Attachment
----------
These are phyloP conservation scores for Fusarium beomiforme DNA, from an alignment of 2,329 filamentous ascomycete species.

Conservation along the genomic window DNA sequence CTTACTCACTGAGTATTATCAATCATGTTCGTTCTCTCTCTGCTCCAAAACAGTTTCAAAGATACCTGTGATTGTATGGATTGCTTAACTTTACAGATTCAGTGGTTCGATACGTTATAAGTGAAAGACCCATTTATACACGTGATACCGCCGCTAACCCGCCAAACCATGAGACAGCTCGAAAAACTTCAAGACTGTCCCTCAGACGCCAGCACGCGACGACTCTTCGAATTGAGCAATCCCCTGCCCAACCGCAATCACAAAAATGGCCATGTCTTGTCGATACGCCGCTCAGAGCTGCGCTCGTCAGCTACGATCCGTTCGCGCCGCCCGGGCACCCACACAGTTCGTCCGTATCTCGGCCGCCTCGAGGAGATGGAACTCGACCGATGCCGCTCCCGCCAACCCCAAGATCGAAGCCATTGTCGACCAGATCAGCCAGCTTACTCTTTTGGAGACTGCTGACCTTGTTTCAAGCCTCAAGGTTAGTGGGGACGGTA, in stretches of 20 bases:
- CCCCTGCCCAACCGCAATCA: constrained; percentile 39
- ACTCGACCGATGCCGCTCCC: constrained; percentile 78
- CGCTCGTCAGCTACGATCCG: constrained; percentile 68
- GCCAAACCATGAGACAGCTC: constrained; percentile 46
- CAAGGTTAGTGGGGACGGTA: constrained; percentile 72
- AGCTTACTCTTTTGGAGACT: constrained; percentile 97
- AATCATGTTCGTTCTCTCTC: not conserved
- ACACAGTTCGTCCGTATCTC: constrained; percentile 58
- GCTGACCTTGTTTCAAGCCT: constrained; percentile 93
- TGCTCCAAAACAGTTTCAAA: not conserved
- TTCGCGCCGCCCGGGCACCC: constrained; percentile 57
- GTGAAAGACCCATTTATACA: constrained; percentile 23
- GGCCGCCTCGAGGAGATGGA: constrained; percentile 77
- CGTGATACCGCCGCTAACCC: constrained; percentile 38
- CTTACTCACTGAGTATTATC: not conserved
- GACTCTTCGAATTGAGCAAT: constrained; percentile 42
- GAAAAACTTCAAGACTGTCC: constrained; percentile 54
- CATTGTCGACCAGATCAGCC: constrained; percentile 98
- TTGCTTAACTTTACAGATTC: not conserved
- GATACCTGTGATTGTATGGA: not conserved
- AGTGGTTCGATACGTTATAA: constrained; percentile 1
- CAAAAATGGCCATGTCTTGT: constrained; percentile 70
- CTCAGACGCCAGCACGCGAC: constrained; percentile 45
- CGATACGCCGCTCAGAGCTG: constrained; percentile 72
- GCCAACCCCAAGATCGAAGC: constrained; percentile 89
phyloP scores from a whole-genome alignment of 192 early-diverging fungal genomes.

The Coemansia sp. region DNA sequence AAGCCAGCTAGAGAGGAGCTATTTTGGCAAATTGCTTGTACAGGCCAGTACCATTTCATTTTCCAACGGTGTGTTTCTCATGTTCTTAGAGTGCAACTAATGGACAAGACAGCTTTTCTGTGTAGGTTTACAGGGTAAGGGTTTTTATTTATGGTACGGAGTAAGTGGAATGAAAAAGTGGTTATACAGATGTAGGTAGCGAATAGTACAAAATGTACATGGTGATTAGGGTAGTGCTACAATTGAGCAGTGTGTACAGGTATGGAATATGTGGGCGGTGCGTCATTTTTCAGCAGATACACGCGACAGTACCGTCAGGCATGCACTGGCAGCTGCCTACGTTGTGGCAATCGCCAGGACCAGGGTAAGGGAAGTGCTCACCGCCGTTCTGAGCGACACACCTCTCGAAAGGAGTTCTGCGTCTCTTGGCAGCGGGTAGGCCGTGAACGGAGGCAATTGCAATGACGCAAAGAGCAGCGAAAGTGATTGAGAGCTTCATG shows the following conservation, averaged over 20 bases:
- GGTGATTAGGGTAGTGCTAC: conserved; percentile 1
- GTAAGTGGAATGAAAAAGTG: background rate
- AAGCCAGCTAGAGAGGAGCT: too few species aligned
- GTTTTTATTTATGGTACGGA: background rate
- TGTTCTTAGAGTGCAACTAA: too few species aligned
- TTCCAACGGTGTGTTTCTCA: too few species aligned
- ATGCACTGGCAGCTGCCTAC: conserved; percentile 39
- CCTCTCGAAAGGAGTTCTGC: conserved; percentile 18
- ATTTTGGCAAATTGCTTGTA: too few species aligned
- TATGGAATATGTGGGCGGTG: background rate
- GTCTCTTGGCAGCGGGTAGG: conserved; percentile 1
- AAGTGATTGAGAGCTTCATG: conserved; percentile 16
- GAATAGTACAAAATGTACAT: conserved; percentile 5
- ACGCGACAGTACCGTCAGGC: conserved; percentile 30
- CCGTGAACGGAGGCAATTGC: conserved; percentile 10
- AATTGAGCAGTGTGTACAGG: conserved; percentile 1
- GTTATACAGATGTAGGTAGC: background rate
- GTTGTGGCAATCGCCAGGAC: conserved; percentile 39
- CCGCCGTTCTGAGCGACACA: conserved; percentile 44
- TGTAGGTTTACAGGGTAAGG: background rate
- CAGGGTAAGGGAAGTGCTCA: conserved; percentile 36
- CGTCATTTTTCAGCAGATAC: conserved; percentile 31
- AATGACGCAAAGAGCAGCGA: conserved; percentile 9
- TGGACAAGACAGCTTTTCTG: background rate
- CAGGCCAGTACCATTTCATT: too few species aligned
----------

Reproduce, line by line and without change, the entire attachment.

These are phyloP conservation scores for Fusarium beomiforme DNA, from an alignment of 2,329 filamentous ascomycete species.

Conservation along the genomic window DNA sequence CTTACTCACTGAGTATTATCAATCATGTTCGTTCTCTCTCTGCTCCAAAACAGTTTCAAAGATACCTGTGATTGTATGGATTGCTTAACTTTACAGATTCAGTGGTTCGATACGTTATAAGTGAAAGACCCATTTATACACGTGATACCGCCGCTAACCCGCCAAACCATGAGACAGCTCGAAAAACTTCAAGACTGTCCCTCAGACGCCAGCACGCGACGACTCTTCGAATTGAGCAATCCCCTGCCCAACCGCAATCACAAAAATGGCCATGTCTTGTCGATACGCCGCTCAGAGCTGCGCTCGTCAGCTACGATCCGTTCGCGCCGCCCGGGCACCCACACAGTTCGTCCGTATCTCGGCCGCCTCGAGGAGATGGAACTCGACCGATGCCGCTCCCGCCAACCCCAAGATCGAAGCCATTGTCGACCAGATCAGCCAGCTTACTCTTTTGGAGACTGCTGACCTTGTTTCAAGCCTCAAGGTTAGTGGGGACGGTA, in stretches of 20 bases:
- CCCCTGCCCAACCGCAATCA: constrained; percentile 39
- ACTCGACCGATGCCGCTCCC: constrained; percentile 78
- CGCTCGTCAGCTACGATCCG: constrained; percentile 68
- GCCAAACCATGAGACAGCTC: constrained; percentile 46
- CAAGGTTAGTGGGGACGGTA: constrained; percentile 72
- AGCTTACTCTTTTGGAGACT: constrained; percentile 97
- AATCATGTTCGTTCTCTCTC: not conserved
- ACACAGTTCGTCCGTATCTC: constrained; percentile 58
- GCTGACCTTGTTTCAAGCCT: constrained; percentile 93
- TGCTCCAAAACAGTTTCAAA: not conserved
- TTCGCGCCGCCCGGGCACCC: constrained; percentile 57
- GTGAAAGACCCATTTATACA: constrained; percentile 23
- GGCCGCCTCGAGGAGATGGA: constrained; percentile 77
- CGTGATACCGCCGCTAACCC: constrained; percentile 38
- CTTACTCACTGAGTATTATC: not conserved
- GACTCTTCGAATTGAGCAAT: constrained; percentile 42
- GAAAAACTTCAAGACTGTCC: constrained; percentile 54
- CATTGTCGACCAGATCAGCC: constrained; percentile 98
- TTGCTTAACTTTACAGATTC: not conserved
- GATACCTGTGATTGTATGGA: not conserved
- AGTGGTTCGATACGTTATAA: constrained; percentile 1
- CAAAAATGGCCATGTCTTGT: constrained; percentile 70
- CTCAGACGCCAGCACGCGAC: constrained; percentile 45
- CGATACGCCGCTCAGAGCTG: constrained; percentile 72
- GCCAACCCCAAGATCGAAGC: constrained; percentile 89
phyloP scores from a whole-genome alignment of 192 early-diverging fungal genomes.

The Coemansia sp. region DNA sequence AAGCCAGCTAGAGAGGAGCTATTTTGGCAAATTGCTTGTACAGGCCAGTACCATTTCATTTTCCAACGGTGTGTTTCTCATGTTCTTAGAGTGCAACTAATGGACAAGACAGCTTTTCTGTGTAGGTTTACAGGGTAAGGGTTTTTATTTATGGTACGGAGTAAGTGGAATGAAAAAGTGGTTATACAGATGTAGGTAGCGAATAGTACAAAATGTACATGGTGATTAGGGTAGTGCTACAATTGAGCAGTGTGTACAGGTATGGAATATGTGGGCGGTGCGTCATTTTTCAGCAGATACACGCGACAGTACCGTCAGGCATGCACTGGCAGCTGCCTACGTTGTGGCAATCGCCAGGACCAGGGTAAGGGAAGTGCTCACCGCCGTTCTGAGCGACACACCTCTCGAAAGGAGTTCTGCGTCTCTTGGCAGCGGGTAGGCCGTGAACGGAGGCAATTGCAATGACGCAAAGAGCAGCGAAAGTGATTGAGAGCTTCATG shows the following conservation, averaged over 20 bases:
- GGTGATTAGGGTAGTGCTAC: conserved; percentile 1
- GTAAGTGGAATGAAAAAGTG: background rate
- AAGCCAGCTAGAGAGGAGCT: too few species aligned
- GTTTTTATTTATGGTACGGA: background rate
- TGTTCTTAGAGTGCAACTAA: too few species aligned
- TTCCAACGGTGTGTTTCTCA: too few species aligned
- ATGCACTGGCAGCTGCCTAC: conserved; percentile 39
- CCTCTCGAAAGGAGTTCTGC: conserved; percentile 18
- ATTTTGGCAAATTGCTTGTA: too few species aligned
- TATGGAATATGTGGGCGGTG: background rate
- GTCTCTTGGCAGCGGGTAGG: conserved; percentile 1
- AAGTGATTGAGAGCTTCATG: conserved; percentile 16
- GAATAGTACAAAATGTACAT: conserved; percentile 5
- ACGCGACAGTACCGTCAGGC: conserved; percentile 30
- CCGTGAACGGAGGCAATTGC: conserved; percentile 10
- AATTGAGCAGTGTGTACAGG: conserved; percentile 1
- GTTATACAGATGTAGGTAGC: background rate
- GTTGTGGCAATCGCCAGGAC: conserved; percentile 39
- CCGCCGTTCTGAGCGACACA: conserved; percentile 44
- TGTAGGTTTACAGGGTAAGG: background rate
- CAGGGTAAGGGAAGTGCTCA: conserved; percentile 36
- CGTCATTTTTCAGCAGATAC: conserved; percentile 31
- AATGACGCAAAGAGCAGCGA: conserved; percentile 9
- TGGACAAGACAGCTTTTCTG: background rate
- CAGGCCAGTACCATTTCATT: too few species aligned